Beaggetta Livingston: What's the secret to a juicy tender T-Bone or Porterhouse steak...which I love well done.
This may not be possible - well-done steaks lose all the juice. But how about you try this? About an hour before you are going to cook the steak sprinkle it lightly on both sides with a little salt and let it sit on a plate covered with plastic wrap at room temperature. Then heat your pan, pat your steak very dry and cook it over medium high heat to get a nice crust on both sides, turn the heat down and cook the steak until it is done to your likeness. Then, let it rest, covered loosely with foil, for 10 minutes. Instead of eating it whole, as a steak, slice it 1/4-inch thick, fan it on the plate and drizzle the meat juices, that hopefully have accumulated on the plate it was resting on, over it. The pre-salting is like dry brining, which will make the meat retain more juice. The resting allows whatever juices are still left in the steak to redistribute. By pouring the juices over the steak, it will appear more juicy. I hope this works!
Judi Bengtson: How do you freeze stuffed peppers and beef stew so that, when thawed, don't get all watery, and end up throwing them out? Thanks. Judi. Also, how hot should the cast iron skillet be before cooking a steak in it? Should it be smoking a lot, or just til water sizzles? Thanks again. Judi.
If the peppers you are freezing are raw there is nothing you can do to keep them from breaking down and becoming a flabby watery mess. Freezing breaks down the structure of raw vegetable cells. Why don't you make the filling and freeze that and then when it comes time to bake the peppers, stuff the mixture into raw peppers and proceed with the recipe?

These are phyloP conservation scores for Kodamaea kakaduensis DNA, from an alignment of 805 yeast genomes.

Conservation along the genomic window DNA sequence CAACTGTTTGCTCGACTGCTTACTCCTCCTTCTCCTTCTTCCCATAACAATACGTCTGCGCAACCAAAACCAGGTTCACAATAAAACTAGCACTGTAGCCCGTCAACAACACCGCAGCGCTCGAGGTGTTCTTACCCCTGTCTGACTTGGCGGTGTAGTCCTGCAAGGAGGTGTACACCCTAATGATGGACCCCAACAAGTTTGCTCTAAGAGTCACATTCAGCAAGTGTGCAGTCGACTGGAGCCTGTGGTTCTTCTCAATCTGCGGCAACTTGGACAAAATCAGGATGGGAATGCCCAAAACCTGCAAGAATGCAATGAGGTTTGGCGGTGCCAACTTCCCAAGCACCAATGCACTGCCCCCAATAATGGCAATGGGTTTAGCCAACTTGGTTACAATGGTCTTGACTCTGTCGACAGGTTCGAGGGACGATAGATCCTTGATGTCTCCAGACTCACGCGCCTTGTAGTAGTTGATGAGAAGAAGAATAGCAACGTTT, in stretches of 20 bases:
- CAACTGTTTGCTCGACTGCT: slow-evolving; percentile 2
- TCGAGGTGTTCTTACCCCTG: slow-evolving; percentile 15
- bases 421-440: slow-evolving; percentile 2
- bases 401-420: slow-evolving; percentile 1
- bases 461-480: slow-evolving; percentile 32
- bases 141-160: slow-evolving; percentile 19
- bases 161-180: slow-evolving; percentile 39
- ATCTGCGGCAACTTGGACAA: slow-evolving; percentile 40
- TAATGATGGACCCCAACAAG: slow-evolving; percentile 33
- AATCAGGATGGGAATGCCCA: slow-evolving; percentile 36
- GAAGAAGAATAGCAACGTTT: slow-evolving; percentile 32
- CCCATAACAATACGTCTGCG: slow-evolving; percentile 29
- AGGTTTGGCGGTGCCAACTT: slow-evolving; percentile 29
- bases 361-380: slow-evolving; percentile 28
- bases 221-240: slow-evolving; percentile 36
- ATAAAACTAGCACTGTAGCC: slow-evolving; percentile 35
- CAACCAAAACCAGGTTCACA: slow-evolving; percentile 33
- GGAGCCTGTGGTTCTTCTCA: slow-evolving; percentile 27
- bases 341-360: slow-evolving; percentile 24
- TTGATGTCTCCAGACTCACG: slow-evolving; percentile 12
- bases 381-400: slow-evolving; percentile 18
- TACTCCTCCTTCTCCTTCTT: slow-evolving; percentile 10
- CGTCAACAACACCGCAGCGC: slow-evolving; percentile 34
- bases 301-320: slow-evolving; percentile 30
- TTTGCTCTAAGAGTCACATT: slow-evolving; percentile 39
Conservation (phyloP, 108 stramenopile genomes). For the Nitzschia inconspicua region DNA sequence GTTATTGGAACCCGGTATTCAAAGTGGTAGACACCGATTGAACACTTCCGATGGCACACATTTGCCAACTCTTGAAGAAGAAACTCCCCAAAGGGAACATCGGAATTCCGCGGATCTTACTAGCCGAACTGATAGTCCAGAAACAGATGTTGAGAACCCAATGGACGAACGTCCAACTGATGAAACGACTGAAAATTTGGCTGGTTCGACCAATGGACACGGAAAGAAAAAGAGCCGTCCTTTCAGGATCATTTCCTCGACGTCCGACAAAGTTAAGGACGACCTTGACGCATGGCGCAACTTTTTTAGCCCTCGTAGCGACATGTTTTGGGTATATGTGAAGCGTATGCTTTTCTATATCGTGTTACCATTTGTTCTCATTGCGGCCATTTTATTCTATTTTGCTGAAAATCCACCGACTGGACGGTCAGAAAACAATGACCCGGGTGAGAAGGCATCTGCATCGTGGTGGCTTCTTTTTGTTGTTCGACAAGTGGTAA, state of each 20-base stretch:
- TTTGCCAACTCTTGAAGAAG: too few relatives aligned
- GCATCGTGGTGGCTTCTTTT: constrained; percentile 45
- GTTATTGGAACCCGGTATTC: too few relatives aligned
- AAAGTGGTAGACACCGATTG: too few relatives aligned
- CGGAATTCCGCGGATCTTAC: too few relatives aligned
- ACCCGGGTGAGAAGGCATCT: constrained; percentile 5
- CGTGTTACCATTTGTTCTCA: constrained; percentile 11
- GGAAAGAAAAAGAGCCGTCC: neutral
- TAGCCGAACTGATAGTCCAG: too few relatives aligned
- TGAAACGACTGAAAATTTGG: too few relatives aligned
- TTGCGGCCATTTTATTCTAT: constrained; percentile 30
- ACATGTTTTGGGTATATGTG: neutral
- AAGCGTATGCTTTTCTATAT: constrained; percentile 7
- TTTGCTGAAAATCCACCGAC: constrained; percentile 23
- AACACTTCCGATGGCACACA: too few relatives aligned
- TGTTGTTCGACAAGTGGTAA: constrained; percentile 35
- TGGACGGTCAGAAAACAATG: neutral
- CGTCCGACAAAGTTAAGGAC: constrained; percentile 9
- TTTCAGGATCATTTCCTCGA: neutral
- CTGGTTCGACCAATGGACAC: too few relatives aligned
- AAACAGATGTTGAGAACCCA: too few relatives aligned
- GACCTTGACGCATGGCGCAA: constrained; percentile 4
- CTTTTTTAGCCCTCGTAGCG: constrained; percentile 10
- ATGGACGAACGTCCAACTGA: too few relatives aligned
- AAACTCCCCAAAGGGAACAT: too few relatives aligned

Regarding beef stew, the thickening agent, usually flour, can break down in the freezer. Try freezing a stew that you have not thickened. Defrost it in the fridge, bring it back to a simmer and thicken in then.
Regarding the iron skillet, just until water sizzles is a good indicator of heat.
Robert Klopfenstein : What is your favorite memory of your time working with Julia Child? I miss seeing you on the Food Network and have always liked you. I grew up watching Julia and really miss her as well, I would really like to hear what you have to say about working with such a vibrant personality and how she shaped your TV personality.
This year, on August 15, would have been Julia's 100th birthday. Many people will be celebrating her this year.
I have so many great memories, I am not sure which to share. So perhaps I will just tell you what I learned from her:
You must always strive for excellence You never stop learning Having more than one job is a good thing It is okay to make a mistake when teaching (especially on tv, it makes people less scared of cooking) Always work with great ingredients Be demanding of your purveyors, if they don't carry something, convince them that they should Never let anything get in your way - if you really want something to happen just pursue it relentlessly Smile often on tv
She was a great lady and one of the funniest people I ever spent time with.
Ken Smith: My brother made scrambled that was cooked with cheddar cheese incorporated into the egg. The egg had the same texture as a normal scrambled egg with a great cheddar taste. I tried to make them but everything I tried gave me a very bad textured egg. He will not tell me what he did. Can you Help?
My guess is that your brother cooked those eggs very low and slow which is actually the proper way to scramble an egg. If you cook eggs over too high a heat the protein tightens up and liquid streams out so you end up with tight dry curds surrounded by water, not a pleasant sight or taste. So try cooking the eggs over very low heat, (adding a tablespoon of milk) stirring constantly and incorporating the cheese mid way. The slower you cook the eggs, the creamier they will be and the better the cheese will be absorbed.